Radikal Readings: In the Time of the Butterflies

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In the Time of the Butterflies by Julia Alvarez is often used as reading material in schools, but I guess none of my teachers ever got that memo. Seeing as I didn’t get the chance to read it while in school, when I saw the best seller in a bookstore, I had to finally pick it up.

In the Time of the Butterflies is a fictionalized account of the now revered Mirabal sisters who lived under the dictatorship of Rafael Trujillo in the Dominican Republic. The sisters became revolutionaries and joined the Movement of the Fourteenth of June political group who planned to overthrow the regime. The sisters were called Las Mariposas or the butterflies.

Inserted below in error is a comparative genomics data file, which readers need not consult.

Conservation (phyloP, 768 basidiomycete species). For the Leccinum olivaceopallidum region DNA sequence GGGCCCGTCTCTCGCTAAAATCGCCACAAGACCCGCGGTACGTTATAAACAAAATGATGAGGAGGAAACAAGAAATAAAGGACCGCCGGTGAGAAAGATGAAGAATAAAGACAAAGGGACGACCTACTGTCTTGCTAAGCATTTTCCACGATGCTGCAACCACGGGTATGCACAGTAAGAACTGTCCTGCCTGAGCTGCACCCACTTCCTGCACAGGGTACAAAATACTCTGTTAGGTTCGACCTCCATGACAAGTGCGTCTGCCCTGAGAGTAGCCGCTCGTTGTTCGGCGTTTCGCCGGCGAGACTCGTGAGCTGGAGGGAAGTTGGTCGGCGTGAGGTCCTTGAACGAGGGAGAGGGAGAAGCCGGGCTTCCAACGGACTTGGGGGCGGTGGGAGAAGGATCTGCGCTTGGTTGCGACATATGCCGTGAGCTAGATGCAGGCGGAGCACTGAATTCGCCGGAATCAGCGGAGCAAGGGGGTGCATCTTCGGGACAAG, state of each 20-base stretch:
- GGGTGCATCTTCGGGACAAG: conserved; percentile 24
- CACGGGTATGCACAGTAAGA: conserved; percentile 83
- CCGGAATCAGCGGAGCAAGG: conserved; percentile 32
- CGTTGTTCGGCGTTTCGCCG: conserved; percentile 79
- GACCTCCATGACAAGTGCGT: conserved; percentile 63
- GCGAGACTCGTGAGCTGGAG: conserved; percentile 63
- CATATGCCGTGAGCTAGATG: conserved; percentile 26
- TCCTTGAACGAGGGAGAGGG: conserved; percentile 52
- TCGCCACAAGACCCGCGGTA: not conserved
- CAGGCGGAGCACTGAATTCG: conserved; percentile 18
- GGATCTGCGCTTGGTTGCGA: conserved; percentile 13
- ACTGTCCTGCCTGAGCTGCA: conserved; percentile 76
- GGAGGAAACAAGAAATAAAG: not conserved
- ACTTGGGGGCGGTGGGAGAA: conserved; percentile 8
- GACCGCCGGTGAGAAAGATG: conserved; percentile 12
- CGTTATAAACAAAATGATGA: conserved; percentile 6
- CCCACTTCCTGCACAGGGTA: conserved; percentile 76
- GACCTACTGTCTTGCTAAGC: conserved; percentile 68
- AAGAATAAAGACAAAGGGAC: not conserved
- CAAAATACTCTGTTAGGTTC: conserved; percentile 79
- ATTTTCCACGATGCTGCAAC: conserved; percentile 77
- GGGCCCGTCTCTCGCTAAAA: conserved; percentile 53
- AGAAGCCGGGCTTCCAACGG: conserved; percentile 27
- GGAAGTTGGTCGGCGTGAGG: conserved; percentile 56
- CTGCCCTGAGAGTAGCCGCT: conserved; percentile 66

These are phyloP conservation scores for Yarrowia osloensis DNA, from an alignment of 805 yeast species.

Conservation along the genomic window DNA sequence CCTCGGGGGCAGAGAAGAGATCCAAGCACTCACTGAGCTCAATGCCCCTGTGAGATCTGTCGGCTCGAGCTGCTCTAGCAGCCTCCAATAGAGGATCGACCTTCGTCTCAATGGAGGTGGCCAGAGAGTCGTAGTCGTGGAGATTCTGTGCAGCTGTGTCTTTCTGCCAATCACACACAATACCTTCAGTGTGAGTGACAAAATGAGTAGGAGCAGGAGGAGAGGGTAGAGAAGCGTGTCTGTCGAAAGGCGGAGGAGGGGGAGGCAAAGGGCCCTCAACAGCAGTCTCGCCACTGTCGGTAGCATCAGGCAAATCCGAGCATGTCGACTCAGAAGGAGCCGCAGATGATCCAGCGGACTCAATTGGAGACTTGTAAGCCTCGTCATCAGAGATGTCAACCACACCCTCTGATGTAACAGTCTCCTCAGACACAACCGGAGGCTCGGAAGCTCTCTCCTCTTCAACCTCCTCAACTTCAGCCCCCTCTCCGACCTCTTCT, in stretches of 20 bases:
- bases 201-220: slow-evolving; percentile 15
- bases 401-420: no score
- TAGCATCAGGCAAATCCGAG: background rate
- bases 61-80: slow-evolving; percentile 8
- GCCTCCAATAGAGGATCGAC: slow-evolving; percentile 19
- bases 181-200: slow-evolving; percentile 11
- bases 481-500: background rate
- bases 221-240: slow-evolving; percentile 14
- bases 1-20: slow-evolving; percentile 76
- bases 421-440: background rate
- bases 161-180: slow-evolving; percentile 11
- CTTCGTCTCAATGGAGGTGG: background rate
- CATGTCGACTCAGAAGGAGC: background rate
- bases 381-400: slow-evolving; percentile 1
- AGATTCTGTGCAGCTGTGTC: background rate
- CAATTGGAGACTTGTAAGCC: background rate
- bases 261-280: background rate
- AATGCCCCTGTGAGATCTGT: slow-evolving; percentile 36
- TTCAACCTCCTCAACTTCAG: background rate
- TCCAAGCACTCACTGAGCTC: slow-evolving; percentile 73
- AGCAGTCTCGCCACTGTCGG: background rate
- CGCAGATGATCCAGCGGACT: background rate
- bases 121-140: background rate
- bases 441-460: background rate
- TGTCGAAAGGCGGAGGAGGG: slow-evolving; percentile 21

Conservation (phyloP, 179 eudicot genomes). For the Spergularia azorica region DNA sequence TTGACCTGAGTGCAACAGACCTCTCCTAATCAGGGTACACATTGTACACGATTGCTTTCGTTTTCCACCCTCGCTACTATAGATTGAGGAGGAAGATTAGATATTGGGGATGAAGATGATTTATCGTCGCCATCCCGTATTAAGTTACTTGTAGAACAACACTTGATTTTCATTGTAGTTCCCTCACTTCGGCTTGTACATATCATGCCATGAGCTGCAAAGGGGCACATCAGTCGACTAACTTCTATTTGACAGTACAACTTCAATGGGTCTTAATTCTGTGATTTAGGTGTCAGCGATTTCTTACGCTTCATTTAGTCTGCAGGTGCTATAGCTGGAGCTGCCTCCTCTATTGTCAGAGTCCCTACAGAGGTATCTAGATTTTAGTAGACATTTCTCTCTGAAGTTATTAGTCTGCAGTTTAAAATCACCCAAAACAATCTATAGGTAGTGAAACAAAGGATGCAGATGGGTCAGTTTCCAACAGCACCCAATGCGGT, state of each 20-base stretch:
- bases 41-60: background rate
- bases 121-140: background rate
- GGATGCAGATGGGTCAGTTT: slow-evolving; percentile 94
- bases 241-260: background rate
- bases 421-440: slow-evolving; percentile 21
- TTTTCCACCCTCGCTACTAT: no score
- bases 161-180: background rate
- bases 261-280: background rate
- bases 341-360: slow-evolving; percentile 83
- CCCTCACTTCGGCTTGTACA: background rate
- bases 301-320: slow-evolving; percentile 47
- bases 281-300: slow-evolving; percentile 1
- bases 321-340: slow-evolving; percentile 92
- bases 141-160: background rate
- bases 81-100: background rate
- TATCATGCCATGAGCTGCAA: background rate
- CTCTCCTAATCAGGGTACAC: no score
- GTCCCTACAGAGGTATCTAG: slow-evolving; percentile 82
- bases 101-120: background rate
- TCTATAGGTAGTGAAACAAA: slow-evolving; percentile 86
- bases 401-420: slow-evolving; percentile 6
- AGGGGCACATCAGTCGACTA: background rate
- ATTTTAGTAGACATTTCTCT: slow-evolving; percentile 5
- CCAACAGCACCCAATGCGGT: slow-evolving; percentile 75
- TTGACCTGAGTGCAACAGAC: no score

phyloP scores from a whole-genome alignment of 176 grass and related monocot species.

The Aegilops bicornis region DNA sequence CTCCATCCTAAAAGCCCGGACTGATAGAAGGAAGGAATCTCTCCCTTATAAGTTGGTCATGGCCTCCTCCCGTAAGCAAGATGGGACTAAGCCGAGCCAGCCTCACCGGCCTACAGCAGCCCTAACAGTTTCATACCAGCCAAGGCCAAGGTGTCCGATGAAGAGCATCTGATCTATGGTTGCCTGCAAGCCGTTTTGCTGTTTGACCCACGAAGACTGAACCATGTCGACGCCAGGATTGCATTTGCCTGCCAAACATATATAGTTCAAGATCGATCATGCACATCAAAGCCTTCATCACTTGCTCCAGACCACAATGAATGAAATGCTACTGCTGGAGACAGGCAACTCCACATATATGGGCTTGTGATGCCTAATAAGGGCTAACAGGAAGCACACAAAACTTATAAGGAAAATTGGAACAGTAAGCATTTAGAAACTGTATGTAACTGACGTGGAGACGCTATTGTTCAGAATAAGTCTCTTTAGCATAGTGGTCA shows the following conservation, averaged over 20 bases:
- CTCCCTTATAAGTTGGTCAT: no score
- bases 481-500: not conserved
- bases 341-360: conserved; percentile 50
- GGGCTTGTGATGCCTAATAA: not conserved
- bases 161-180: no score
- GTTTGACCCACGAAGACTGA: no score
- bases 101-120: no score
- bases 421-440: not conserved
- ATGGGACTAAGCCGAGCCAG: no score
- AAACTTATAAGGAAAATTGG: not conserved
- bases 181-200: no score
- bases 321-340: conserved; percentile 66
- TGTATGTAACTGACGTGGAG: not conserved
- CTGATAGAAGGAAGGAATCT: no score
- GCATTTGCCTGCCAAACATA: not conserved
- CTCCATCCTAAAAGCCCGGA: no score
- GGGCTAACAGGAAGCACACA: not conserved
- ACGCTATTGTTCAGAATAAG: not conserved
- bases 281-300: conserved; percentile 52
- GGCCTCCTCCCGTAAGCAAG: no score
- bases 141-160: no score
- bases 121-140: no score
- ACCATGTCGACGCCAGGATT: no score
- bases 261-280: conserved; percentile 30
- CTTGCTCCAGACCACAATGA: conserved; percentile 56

The book outlines how they are harassed, persecuted, and imprisoned while their family and friends suffer from retaliation by Trujillo’s secret police. It’s presented from the perspective of the only surviving sister, Dedé and from the three other sisters: Minerva, Patria and Maria Teresa in different chapters alternating from present to past.

This book is right up my alley – a revolutionary, historical and political novel. I really appreciated  Alvarez’s writing style and her choice of alternating between different perspectives. While I was weary of this being a fictionalized account with Alvarez’s perception of what the sisters’ lives must have been like, the fact that she and her family fled the Trujillo regime when she was ten years old, just months before Las Mariposas were murdered adds authenticity. Her own father had also been a revolutionary and had to escape before being found out.

If you like historical/political fiction, I can’t recommend this book enough.

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